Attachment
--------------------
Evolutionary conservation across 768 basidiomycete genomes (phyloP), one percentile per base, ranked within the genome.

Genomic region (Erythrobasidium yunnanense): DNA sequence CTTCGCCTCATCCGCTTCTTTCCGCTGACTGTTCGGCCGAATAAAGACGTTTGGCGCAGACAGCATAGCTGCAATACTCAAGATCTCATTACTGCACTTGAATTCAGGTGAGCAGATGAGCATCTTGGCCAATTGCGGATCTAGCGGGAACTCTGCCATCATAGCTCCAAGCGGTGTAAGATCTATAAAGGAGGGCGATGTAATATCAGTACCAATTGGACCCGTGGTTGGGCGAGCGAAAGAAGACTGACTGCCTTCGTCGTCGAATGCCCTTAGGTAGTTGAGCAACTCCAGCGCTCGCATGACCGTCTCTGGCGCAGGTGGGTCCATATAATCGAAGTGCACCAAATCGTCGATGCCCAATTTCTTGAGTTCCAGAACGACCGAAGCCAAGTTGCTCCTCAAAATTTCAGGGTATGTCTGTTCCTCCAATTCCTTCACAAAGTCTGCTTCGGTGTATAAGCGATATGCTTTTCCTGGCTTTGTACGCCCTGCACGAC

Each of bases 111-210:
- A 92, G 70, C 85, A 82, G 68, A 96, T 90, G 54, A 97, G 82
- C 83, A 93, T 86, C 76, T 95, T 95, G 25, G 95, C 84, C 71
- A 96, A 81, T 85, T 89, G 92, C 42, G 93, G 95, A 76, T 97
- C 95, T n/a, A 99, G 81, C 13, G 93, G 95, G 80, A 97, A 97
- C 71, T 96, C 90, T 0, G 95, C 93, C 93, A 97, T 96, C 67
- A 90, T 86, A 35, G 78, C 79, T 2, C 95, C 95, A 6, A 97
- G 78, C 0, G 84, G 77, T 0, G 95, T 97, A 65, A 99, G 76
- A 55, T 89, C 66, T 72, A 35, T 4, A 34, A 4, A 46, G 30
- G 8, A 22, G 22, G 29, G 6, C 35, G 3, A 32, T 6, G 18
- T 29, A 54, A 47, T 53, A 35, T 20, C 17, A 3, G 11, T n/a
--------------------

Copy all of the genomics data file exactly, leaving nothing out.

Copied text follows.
Evolutionary conservation across 768 basidiomycete genomes (phyloP), one percentile per base, ranked within the genome.

Genomic region (Erythrobasidium yunnanense): DNA sequence CTTCGCCTCATCCGCTTCTTTCCGCTGACTGTTCGGCCGAATAAAGACGTTTGGCGCAGACAGCATAGCTGCAATACTCAAGATCTCATTACTGCACTTGAATTCAGGTGAGCAGATGAGCATCTTGGCCAATTGCGGATCTAGCGGGAACTCTGCCATCATAGCTCCAAGCGGTGTAAGATCTATAAAGGAGGGCGATGTAATATCAGTACCAATTGGACCCGTGGTTGGGCGAGCGAAAGAAGACTGACTGCCTTCGTCGTCGAATGCCCTTAGGTAGTTGAGCAACTCCAGCGCTCGCATGACCGTCTCTGGCGCAGGTGGGTCCATATAATCGAAGTGCACCAAATCGTCGATGCCCAATTTCTTGAGTTCCAGAACGACCGAAGCCAAGTTGCTCCTCAAAATTTCAGGGTATGTCTGTTCCTCCAATTCCTTCACAAAGTCTGCTTCGGTGTATAAGCGATATGCTTTTCCTGGCTTTGTACGCCCTGCACGAC

Each of bases 111-210:
- A 92, G 70, C 85, A 82, G 68, A 96, T 90, G 54, A 97, G 82
- C 83, A 93, T 86, C 76, T 95, T 95, G 25, G 95, C 84, C 71
- A 96, A 81, T 85, T 89, G 92, C 42, G 93, G 95, A 76, T 97
- C 95, T n/a, A 99, G 81, C 13, G 93, G 95, G 80, A 97, A 97
- C 71, T 96, C 90, T 0, G 95, C 93, C 93, A 97, T 96, C 67
- A 90, T 86, A 35, G 78, C 79, T 2, C 95, C 95, A 6, A 97
- G 78, C 0, G 84, G 77, T 0, G 95, T 97, A 65, A 99, G 76
- A 55, T 89, C 66, T 72, A 35, T 4, A 34, A 4, A 46, G 30
- G 8, A 22, G 22, G 29, G 6, C 35, G 3, A 32, T 6, G 18
- T 29, A 54, A 47, T 53, A 35, T 20, C 17, A 3, G 11, T n/a